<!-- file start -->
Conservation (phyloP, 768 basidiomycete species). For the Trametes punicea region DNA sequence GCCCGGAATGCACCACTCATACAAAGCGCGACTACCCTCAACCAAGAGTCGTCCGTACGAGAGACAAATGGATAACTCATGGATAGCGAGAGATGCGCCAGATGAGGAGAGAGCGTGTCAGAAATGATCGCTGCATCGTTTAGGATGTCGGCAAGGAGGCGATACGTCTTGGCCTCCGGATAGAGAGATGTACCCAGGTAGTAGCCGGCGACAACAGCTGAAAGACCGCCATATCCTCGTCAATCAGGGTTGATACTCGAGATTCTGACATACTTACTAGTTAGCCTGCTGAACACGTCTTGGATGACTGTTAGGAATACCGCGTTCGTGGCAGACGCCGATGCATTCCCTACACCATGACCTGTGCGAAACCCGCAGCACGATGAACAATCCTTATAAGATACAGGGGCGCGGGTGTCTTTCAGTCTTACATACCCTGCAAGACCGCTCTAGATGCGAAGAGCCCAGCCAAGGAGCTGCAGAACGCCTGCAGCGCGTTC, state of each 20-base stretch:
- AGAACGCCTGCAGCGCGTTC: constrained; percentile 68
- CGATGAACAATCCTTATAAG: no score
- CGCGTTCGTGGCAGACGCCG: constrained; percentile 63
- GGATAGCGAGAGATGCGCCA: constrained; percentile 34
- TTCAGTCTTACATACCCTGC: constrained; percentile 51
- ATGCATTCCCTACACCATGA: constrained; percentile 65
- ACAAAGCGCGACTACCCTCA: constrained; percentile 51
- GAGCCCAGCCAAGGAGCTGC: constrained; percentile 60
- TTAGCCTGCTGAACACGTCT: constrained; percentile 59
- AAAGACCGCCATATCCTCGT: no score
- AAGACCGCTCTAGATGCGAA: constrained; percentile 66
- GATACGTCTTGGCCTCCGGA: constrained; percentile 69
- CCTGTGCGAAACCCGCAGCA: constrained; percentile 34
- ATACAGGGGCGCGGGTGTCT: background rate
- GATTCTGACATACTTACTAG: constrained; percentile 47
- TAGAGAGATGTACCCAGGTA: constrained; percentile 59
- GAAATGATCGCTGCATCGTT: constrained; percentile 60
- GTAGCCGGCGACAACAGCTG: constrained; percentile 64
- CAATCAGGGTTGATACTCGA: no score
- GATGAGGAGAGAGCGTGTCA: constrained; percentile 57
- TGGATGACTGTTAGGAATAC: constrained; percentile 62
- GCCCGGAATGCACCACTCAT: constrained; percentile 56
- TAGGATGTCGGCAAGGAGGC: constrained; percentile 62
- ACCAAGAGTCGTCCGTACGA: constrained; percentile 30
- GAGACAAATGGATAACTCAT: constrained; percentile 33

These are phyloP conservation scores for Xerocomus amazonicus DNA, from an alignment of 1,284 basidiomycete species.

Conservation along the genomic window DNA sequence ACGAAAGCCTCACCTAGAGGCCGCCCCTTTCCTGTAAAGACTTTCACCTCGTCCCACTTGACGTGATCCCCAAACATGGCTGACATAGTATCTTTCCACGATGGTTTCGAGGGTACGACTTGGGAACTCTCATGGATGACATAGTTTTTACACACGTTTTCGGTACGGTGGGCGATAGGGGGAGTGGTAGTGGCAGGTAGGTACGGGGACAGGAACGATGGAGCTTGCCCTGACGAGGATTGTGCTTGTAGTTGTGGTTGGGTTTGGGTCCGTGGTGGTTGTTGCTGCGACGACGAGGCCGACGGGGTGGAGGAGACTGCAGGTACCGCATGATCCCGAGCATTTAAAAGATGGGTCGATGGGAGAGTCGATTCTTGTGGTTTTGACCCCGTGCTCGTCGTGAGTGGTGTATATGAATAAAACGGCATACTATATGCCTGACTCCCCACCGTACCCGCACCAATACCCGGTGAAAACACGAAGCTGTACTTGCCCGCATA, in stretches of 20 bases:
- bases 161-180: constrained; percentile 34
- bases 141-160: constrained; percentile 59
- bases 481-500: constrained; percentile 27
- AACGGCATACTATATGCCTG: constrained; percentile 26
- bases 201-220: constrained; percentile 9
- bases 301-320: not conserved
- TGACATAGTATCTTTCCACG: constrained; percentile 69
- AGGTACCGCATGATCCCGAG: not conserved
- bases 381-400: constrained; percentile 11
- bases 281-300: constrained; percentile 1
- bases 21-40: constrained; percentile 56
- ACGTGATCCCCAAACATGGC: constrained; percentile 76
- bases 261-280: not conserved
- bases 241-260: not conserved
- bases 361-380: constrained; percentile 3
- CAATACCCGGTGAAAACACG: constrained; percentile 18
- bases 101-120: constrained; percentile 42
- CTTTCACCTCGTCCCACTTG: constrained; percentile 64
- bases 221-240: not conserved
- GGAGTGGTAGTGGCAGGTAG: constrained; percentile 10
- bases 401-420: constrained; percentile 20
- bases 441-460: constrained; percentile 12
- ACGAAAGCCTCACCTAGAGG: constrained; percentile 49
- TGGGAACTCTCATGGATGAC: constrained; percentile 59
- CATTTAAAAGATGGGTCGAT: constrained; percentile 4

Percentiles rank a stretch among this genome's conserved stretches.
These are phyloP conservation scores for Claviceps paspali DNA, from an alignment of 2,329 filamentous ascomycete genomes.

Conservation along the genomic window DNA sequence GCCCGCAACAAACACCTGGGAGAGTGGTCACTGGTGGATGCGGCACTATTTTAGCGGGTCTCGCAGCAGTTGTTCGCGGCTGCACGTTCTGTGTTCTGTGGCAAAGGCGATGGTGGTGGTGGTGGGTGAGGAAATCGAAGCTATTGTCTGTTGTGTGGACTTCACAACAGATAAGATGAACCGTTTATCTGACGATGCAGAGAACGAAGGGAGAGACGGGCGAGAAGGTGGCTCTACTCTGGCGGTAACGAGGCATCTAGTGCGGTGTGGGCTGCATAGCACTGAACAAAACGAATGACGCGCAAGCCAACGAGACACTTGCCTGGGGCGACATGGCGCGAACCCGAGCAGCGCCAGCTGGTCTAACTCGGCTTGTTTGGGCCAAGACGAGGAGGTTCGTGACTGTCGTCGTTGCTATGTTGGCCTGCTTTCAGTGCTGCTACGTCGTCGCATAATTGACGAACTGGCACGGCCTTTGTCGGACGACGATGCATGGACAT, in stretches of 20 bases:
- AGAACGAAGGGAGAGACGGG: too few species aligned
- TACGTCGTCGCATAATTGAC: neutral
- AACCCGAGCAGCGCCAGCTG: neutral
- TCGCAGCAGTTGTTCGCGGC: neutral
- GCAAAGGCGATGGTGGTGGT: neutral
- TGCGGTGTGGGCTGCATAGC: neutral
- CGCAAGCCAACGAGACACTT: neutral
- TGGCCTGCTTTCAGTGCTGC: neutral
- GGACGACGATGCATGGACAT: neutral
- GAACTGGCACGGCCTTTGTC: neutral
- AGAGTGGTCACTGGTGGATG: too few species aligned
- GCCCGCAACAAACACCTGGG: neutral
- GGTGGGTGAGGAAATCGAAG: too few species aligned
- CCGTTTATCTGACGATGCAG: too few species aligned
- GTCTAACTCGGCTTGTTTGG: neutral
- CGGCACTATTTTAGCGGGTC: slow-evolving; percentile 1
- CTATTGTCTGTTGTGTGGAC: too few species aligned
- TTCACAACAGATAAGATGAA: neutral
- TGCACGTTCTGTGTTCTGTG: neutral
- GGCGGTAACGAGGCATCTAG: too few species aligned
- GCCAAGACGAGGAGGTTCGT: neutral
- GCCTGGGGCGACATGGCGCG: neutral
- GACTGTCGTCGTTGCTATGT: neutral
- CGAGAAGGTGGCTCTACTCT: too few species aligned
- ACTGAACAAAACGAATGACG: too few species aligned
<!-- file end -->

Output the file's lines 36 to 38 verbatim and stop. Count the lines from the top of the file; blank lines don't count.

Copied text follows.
- AGGTACCGCATGATCCCGAG: not conserved
- bases 381-400: constrained; percentile 11
- bases 281-300: constrained; percentile 1